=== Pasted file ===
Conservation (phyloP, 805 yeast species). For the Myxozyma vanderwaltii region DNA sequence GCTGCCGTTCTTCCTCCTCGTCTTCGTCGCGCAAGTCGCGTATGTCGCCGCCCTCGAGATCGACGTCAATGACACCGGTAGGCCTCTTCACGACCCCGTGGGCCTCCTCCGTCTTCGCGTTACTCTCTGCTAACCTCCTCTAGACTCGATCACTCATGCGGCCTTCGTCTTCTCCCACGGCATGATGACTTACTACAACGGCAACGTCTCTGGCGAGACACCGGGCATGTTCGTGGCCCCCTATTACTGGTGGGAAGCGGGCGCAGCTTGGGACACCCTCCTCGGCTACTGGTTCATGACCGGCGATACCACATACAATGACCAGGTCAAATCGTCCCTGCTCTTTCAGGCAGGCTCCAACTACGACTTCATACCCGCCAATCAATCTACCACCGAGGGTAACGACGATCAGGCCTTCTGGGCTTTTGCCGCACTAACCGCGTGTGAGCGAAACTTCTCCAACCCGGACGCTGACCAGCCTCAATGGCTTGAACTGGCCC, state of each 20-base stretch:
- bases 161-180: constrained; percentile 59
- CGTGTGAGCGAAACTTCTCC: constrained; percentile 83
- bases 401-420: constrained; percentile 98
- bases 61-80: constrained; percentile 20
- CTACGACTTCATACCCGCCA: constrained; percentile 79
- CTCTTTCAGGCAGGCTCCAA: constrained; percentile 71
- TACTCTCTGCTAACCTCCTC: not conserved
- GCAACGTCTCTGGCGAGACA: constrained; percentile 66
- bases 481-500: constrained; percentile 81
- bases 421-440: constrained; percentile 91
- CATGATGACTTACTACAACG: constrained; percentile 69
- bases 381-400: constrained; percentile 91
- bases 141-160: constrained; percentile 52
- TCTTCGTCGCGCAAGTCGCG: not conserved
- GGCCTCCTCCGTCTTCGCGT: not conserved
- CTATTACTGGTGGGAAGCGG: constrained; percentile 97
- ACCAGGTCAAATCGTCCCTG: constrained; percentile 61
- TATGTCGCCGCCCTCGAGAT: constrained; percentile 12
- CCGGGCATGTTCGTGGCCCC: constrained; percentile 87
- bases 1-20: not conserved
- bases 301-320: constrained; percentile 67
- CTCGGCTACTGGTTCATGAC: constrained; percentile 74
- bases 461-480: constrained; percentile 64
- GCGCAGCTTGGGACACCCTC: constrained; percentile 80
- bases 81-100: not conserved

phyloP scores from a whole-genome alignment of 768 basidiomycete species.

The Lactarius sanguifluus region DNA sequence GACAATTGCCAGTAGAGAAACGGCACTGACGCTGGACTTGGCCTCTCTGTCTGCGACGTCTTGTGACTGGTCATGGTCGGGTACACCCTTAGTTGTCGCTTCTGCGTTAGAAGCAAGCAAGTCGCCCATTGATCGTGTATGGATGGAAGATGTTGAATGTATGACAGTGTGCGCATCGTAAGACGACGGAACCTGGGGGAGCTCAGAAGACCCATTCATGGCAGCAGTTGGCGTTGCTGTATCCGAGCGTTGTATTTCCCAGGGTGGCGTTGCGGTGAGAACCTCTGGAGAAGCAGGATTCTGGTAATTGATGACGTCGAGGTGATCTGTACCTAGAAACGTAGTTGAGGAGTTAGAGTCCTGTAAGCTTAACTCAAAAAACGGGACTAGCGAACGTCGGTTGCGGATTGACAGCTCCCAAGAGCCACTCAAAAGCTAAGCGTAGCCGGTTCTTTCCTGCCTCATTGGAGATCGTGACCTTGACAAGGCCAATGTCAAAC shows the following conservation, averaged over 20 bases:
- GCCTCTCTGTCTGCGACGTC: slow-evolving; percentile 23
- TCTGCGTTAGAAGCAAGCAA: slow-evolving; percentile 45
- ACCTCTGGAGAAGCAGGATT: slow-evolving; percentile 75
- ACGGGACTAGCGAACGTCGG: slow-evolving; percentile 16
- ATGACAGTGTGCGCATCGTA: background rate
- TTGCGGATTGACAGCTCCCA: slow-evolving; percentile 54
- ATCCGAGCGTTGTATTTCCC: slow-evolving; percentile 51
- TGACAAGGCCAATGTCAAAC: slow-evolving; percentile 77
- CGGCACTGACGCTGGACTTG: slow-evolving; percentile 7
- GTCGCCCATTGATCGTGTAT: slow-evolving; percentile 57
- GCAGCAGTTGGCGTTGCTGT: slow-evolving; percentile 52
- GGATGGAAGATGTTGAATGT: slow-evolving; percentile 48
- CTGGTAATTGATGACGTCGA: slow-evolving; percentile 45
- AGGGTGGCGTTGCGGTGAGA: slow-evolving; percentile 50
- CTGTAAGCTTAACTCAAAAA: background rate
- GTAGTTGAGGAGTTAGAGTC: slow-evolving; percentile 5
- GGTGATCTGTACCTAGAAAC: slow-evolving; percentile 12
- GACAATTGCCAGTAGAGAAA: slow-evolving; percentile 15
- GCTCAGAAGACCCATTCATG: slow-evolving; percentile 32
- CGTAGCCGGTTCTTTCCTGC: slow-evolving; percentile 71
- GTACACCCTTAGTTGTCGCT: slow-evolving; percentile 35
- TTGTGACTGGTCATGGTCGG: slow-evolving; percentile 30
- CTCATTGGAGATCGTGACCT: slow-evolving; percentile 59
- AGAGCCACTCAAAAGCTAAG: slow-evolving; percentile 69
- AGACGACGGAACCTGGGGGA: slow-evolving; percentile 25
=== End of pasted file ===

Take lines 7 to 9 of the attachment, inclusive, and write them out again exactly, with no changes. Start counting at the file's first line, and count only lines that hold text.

- CTCTTTCAGGCAGGCTCCAA: constrained; percentile 71
- TACTCTCTGCTAACCTCCTC: not conserved
- GCAACGTCTCTGGCGAGACA: constrained; percentile 66